While Mel might disagree with this analysis, his sensibilities often don't line up with the typical MRA script, which is how a queer person like me finds herself oddly (and uncomfortably) in sync with some of his core beliefs. For example, I agree with him that women are allowed to travel the gender spectrum more freely, while men are still held to a stifling, retrograde notion of masculinity. I also share his belief that traditional expectations of men and masculinity (as well as conventional assumptions about femininity and women) inform many of our cultural customs, as well as the laws that privilege mothers above fathers in child custody cases and cast reproductive rights as a woman-only affair. These gendered manifestations, in my view, place motherhood at the top of the parental pyramid and fatherhood at the bottom, which hurts both sexes and thwarts the goals of feminism.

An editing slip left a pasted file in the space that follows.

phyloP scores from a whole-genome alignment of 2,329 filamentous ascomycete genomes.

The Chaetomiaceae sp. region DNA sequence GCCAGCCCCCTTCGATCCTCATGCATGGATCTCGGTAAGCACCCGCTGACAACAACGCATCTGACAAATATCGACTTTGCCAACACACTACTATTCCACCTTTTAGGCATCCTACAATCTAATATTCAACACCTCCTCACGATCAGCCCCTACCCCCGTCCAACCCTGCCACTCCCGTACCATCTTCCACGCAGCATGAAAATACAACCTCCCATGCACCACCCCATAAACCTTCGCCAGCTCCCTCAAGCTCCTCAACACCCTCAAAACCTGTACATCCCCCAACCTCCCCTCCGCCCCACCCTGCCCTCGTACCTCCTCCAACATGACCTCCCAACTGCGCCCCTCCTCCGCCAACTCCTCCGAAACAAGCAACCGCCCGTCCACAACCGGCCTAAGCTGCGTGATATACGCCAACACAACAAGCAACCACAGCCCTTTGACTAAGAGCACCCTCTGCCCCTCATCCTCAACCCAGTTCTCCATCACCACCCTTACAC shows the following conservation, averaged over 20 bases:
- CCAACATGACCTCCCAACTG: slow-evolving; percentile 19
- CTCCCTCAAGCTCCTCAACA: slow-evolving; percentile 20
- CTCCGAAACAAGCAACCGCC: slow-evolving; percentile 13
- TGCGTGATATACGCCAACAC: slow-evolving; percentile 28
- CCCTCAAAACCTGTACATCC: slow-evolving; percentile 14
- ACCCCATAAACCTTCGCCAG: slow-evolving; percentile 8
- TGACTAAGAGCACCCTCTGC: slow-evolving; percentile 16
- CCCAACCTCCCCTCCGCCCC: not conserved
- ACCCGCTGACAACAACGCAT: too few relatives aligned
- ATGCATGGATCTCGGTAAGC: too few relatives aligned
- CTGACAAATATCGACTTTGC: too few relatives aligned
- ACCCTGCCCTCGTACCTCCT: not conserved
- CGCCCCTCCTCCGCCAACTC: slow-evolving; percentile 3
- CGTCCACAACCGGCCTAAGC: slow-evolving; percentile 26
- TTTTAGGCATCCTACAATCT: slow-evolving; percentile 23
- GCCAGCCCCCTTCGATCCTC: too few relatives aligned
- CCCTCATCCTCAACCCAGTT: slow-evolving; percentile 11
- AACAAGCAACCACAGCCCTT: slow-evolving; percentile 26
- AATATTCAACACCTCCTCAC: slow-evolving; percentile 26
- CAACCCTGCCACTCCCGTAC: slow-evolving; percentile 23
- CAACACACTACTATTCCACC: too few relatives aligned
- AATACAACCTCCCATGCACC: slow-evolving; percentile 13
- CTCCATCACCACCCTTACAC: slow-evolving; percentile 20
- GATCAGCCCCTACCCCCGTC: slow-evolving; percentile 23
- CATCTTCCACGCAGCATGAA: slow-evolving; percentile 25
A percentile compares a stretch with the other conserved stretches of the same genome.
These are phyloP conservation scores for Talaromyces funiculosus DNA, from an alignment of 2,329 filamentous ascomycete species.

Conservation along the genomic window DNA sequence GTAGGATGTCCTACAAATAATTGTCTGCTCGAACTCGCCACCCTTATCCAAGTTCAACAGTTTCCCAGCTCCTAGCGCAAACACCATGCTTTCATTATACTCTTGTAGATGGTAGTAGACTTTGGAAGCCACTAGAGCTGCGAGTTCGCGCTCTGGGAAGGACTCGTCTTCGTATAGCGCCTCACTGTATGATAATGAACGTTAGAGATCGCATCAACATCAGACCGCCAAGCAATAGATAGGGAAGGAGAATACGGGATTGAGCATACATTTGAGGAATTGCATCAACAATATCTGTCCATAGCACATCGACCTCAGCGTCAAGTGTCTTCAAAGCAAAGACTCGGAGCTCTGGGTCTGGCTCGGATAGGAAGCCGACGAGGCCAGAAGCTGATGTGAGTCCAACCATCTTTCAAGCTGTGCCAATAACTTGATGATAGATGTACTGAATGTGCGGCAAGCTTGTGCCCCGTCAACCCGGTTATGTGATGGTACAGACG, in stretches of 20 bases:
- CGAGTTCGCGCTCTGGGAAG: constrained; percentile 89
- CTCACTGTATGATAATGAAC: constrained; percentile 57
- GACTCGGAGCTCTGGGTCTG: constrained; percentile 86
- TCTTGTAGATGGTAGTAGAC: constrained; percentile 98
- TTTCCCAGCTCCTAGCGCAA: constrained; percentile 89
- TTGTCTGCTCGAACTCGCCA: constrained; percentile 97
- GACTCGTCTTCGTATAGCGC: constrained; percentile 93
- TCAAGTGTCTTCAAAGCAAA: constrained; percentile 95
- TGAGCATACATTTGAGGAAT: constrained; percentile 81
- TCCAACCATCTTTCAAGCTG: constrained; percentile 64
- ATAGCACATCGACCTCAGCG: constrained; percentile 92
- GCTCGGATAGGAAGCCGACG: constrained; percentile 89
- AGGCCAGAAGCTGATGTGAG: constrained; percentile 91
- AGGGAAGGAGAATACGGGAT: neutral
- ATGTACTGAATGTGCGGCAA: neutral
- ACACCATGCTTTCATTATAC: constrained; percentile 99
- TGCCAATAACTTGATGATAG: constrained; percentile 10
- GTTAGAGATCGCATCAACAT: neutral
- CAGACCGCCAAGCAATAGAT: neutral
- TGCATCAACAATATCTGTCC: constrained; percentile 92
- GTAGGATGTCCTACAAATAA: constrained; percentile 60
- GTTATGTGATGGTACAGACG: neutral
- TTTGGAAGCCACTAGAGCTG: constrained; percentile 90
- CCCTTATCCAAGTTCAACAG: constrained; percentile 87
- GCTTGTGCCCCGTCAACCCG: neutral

With all the recent books chronicling and analyzing the plight of men and boys—The End of Men, The Richer Sex, Manning Up, Save the Males—I wonder if feminists today are becoming more sympathetic to Mel's understanding of gender equality.
Society resists challenges to the old-fashioned ideals of manliness
My first call is to Stephanie Coontz, author of A Strange Stirring: The Feminine Mystique and American Women at the Dawn of the 1960s and the forthcoming Intimate Revolutions. Both of these books grapple with the social consequences of what she calls "the masculine mystique." "The masculine mystique is the flip side of the feminine mystique," she tells me from her vacation home in Hawaii. She continues: